An iso image is an uncompressed archive file that contains an ISO 9660 or UDF file system. These file systems define the format of data as it is recorded onto media such as CDs and DVDs.
So what are iso files good for? Here are a few ways that iso files can be used:
- Create a backup of an existing CD or DVD media
- Burn a replacement CD or DVD from a backed-up iso image
- Create a CD or DVD from an iso that you downloaded
- Mount the iso file directly to access the files as if they were on a disk
I primarily use iso files for distro releases. Every distro that I’ve worked with releases their files as iso images. Since I have a background of using Windows primarily, I had to learn how to deal with these iso images in Ubuntu.
Burning ISO Images
Fortunately, on a system running Gnome, such as Ubuntu, burning an iso image to a disk is extremely easy. These same instructions can be used to burn an iso file using any other distro that runs Gnome and Nautilus.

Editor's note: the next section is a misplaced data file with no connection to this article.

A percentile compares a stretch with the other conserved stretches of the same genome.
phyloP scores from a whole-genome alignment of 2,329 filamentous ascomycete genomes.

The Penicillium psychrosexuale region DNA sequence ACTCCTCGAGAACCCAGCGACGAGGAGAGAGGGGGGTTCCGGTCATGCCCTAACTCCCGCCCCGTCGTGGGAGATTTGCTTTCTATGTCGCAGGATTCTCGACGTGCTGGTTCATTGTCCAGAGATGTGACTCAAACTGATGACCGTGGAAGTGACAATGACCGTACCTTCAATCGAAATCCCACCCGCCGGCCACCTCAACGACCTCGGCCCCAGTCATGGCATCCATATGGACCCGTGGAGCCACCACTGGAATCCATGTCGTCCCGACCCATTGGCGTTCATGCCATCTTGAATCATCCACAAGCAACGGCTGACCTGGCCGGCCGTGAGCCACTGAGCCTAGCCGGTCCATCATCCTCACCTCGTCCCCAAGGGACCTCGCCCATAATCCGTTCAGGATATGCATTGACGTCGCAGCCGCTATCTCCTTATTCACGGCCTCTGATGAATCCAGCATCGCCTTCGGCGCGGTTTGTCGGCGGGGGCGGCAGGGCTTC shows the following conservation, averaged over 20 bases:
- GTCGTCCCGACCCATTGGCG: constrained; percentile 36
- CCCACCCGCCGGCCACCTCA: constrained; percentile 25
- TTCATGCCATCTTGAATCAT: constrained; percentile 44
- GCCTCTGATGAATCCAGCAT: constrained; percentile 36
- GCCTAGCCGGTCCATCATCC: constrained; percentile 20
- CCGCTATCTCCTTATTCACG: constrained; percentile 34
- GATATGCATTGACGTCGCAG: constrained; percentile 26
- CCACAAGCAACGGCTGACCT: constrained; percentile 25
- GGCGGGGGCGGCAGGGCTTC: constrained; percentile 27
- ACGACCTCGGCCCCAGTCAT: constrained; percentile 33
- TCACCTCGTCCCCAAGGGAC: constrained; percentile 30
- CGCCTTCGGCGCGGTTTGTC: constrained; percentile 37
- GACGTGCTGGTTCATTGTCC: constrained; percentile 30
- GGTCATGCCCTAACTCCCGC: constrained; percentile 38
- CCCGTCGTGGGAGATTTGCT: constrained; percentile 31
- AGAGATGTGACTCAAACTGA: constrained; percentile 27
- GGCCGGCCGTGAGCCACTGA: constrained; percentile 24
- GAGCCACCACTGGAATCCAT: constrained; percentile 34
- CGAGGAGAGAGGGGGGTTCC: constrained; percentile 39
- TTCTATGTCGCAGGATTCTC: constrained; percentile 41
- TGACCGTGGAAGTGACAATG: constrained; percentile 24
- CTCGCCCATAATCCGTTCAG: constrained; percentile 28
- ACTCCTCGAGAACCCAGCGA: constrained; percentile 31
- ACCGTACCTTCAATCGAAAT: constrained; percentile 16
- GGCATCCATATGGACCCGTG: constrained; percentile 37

- Pop in a blank disk of the type required for the image. Images at or smaller than 700MB will fit on a CD, while larger images will need to be burned onto a DVD.
- Load Nautilus (Places > Home Folder) and navigate to where the iso file is located.
- Right-click the iso file and select “Write to Disk”.
- A dialog pops up letting you select which drive you’d like to write to and select write options such as speed.
That’s it. It’s extremely easy to burn an iso image using Nautilus on Gnome.
If you want to know more ways to use ISOs in Ubuntu, such as mounting the ISO to access the files without burning or creating your own ISO, please leave a comment and let me know what you’re interested in.
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